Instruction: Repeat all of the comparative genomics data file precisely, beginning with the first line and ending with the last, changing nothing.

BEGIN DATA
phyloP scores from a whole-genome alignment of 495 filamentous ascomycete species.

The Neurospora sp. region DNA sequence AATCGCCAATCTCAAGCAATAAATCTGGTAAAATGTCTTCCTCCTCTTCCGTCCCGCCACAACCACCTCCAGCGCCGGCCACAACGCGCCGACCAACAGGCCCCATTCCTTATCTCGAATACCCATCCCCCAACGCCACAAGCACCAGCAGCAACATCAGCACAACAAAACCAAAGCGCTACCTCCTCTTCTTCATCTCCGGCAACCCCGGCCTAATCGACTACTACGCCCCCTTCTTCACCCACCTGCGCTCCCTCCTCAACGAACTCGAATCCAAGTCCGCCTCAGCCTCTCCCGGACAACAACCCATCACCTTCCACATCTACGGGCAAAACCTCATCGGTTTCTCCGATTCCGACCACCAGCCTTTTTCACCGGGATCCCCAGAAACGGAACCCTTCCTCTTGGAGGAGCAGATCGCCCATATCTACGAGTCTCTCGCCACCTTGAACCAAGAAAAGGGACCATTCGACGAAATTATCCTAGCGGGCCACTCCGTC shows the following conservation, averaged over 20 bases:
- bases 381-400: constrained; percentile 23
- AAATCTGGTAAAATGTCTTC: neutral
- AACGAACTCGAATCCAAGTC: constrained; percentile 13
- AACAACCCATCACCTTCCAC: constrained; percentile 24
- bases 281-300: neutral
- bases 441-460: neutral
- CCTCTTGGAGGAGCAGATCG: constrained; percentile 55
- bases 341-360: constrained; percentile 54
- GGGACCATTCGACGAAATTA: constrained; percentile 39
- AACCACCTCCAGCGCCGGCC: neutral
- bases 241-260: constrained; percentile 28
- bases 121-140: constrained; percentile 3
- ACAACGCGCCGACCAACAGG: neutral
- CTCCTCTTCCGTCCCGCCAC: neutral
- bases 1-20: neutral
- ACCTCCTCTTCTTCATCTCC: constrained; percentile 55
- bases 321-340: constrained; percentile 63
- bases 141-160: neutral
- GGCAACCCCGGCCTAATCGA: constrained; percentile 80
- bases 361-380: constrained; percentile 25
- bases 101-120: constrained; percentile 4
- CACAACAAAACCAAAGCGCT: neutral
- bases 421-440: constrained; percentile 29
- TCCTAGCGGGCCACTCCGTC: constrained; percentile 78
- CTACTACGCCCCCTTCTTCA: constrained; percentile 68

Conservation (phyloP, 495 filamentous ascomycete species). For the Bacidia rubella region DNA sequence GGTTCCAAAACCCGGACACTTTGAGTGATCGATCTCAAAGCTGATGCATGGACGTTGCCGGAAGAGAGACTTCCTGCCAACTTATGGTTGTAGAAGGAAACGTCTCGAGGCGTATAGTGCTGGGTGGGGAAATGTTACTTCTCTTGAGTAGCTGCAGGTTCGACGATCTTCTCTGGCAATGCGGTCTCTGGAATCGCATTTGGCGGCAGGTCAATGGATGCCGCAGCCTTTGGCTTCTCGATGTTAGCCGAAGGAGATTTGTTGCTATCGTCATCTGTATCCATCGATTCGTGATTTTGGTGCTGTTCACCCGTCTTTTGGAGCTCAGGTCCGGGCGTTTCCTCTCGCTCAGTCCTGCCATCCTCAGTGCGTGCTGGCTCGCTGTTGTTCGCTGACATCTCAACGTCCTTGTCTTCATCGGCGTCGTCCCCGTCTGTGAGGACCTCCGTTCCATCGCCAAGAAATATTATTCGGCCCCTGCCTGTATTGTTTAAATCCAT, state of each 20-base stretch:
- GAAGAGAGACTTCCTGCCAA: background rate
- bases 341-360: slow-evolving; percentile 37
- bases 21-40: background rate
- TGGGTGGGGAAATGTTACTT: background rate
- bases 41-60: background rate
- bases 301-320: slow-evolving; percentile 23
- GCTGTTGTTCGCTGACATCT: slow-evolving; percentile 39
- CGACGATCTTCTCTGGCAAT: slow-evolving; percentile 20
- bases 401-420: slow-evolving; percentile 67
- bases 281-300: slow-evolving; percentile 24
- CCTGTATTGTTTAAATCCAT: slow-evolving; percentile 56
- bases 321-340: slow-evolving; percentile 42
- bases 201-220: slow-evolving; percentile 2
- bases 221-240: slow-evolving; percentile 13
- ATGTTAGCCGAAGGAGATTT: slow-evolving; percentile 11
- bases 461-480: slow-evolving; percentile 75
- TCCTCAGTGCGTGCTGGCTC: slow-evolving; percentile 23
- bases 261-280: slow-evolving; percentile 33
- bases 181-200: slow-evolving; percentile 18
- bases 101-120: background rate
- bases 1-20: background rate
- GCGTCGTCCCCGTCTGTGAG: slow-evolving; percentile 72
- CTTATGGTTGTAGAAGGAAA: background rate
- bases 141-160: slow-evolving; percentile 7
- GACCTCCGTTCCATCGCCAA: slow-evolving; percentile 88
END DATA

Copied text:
phyloP scores from a whole-genome alignment of 495 filamentous ascomycete species.

The Neurospora sp. region DNA sequence AATCGCCAATCTCAAGCAATAAATCTGGTAAAATGTCTTCCTCCTCTTCCGTCCCGCCACAACCACCTCCAGCGCCGGCCACAACGCGCCGACCAACAGGCCCCATTCCTTATCTCGAATACCCATCCCCCAACGCCACAAGCACCAGCAGCAACATCAGCACAACAAAACCAAAGCGCTACCTCCTCTTCTTCATCTCCGGCAACCCCGGCCTAATCGACTACTACGCCCCCTTCTTCACCCACCTGCGCTCCCTCCTCAACGAACTCGAATCCAAGTCCGCCTCAGCCTCTCCCGGACAACAACCCATCACCTTCCACATCTACGGGCAAAACCTCATCGGTTTCTCCGATTCCGACCACCAGCCTTTTTCACCGGGATCCCCAGAAACGGAACCCTTCCTCTTGGAGGAGCAGATCGCCCATATCTACGAGTCTCTCGCCACCTTGAACCAAGAAAAGGGACCATTCGACGAAATTATCCTAGCGGGCCACTCCGTC shows the following conservation, averaged over 20 bases:
- bases 381-400: constrained; percentile 23
- AAATCTGGTAAAATGTCTTC: neutral
- AACGAACTCGAATCCAAGTC: constrained; percentile 13
- AACAACCCATCACCTTCCAC: constrained; percentile 24
- bases 281-300: neutral
- bases 441-460: neutral
- CCTCTTGGAGGAGCAGATCG: constrained; percentile 55
- bases 341-360: constrained; percentile 54
- GGGACCATTCGACGAAATTA: constrained; percentile 39
- AACCACCTCCAGCGCCGGCC: neutral
- bases 241-260: constrained; percentile 28
- bases 121-140: constrained; percentile 3
- ACAACGCGCCGACCAACAGG: neutral
- CTCCTCTTCCGTCCCGCCAC: neutral
- bases 1-20: neutral
- ACCTCCTCTTCTTCATCTCC: constrained; percentile 55
- bases 321-340: constrained; percentile 63
- bases 141-160: neutral
- GGCAACCCCGGCCTAATCGA: constrained; percentile 80
- bases 361-380: constrained; percentile 25
- bases 101-120: constrained; percentile 4
- CACAACAAAACCAAAGCGCT: neutral
- bases 421-440: constrained; percentile 29
- TCCTAGCGGGCCACTCCGTC: constrained; percentile 78
- CTACTACGCCCCCTTCTTCA: constrained; percentile 68

Conservation (phyloP, 495 filamentous ascomycete species). For the Bacidia rubella region DNA sequence GGTTCCAAAACCCGGACACTTTGAGTGATCGATCTCAAAGCTGATGCATGGACGTTGCCGGAAGAGAGACTTCCTGCCAACTTATGGTTGTAGAAGGAAACGTCTCGAGGCGTATAGTGCTGGGTGGGGAAATGTTACTTCTCTTGAGTAGCTGCAGGTTCGACGATCTTCTCTGGCAATGCGGTCTCTGGAATCGCATTTGGCGGCAGGTCAATGGATGCCGCAGCCTTTGGCTTCTCGATGTTAGCCGAAGGAGATTTGTTGCTATCGTCATCTGTATCCATCGATTCGTGATTTTGGTGCTGTTCACCCGTCTTTTGGAGCTCAGGTCCGGGCGTTTCCTCTCGCTCAGTCCTGCCATCCTCAGTGCGTGCTGGCTCGCTGTTGTTCGCTGACATCTCAACGTCCTTGTCTTCATCGGCGTCGTCCCCGTCTGTGAGGACCTCCGTTCCATCGCCAAGAAATATTATTCGGCCCCTGCCTGTATTGTTTAAATCCAT, state of each 20-base stretch:
- GAAGAGAGACTTCCTGCCAA: background rate
- bases 341-360: slow-evolving; percentile 37
- bases 21-40: background rate
- TGGGTGGGGAAATGTTACTT: background rate
- bases 41-60: background rate
- bases 301-320: slow-evolving; percentile 23
- GCTGTTGTTCGCTGACATCT: slow-evolving; percentile 39
- CGACGATCTTCTCTGGCAAT: slow-evolving; percentile 20
- bases 401-420: slow-evolving; percentile 67
- bases 281-300: slow-evolving; percentile 24
- CCTGTATTGTTTAAATCCAT: slow-evolving; percentile 56
- bases 321-340: slow-evolving; percentile 42
- bases 201-220: slow-evolving; percentile 2
- bases 221-240: slow-evolving; percentile 13
- ATGTTAGCCGAAGGAGATTT: slow-evolving; percentile 11
- bases 461-480: slow-evolving; percentile 75
- TCCTCAGTGCGTGCTGGCTC: slow-evolving; percentile 23
- bases 261-280: slow-evolving; percentile 33
- bases 181-200: slow-evolving; percentile 18
- bases 101-120: background rate
- bases 1-20: background rate
- GCGTCGTCCCCGTCTGTGAG: slow-evolving; percentile 72
- CTTATGGTTGTAGAAGGAAA: background rate
- bases 141-160: slow-evolving; percentile 7
- GACCTCCGTTCCATCGCCAA: slow-evolving; percentile 88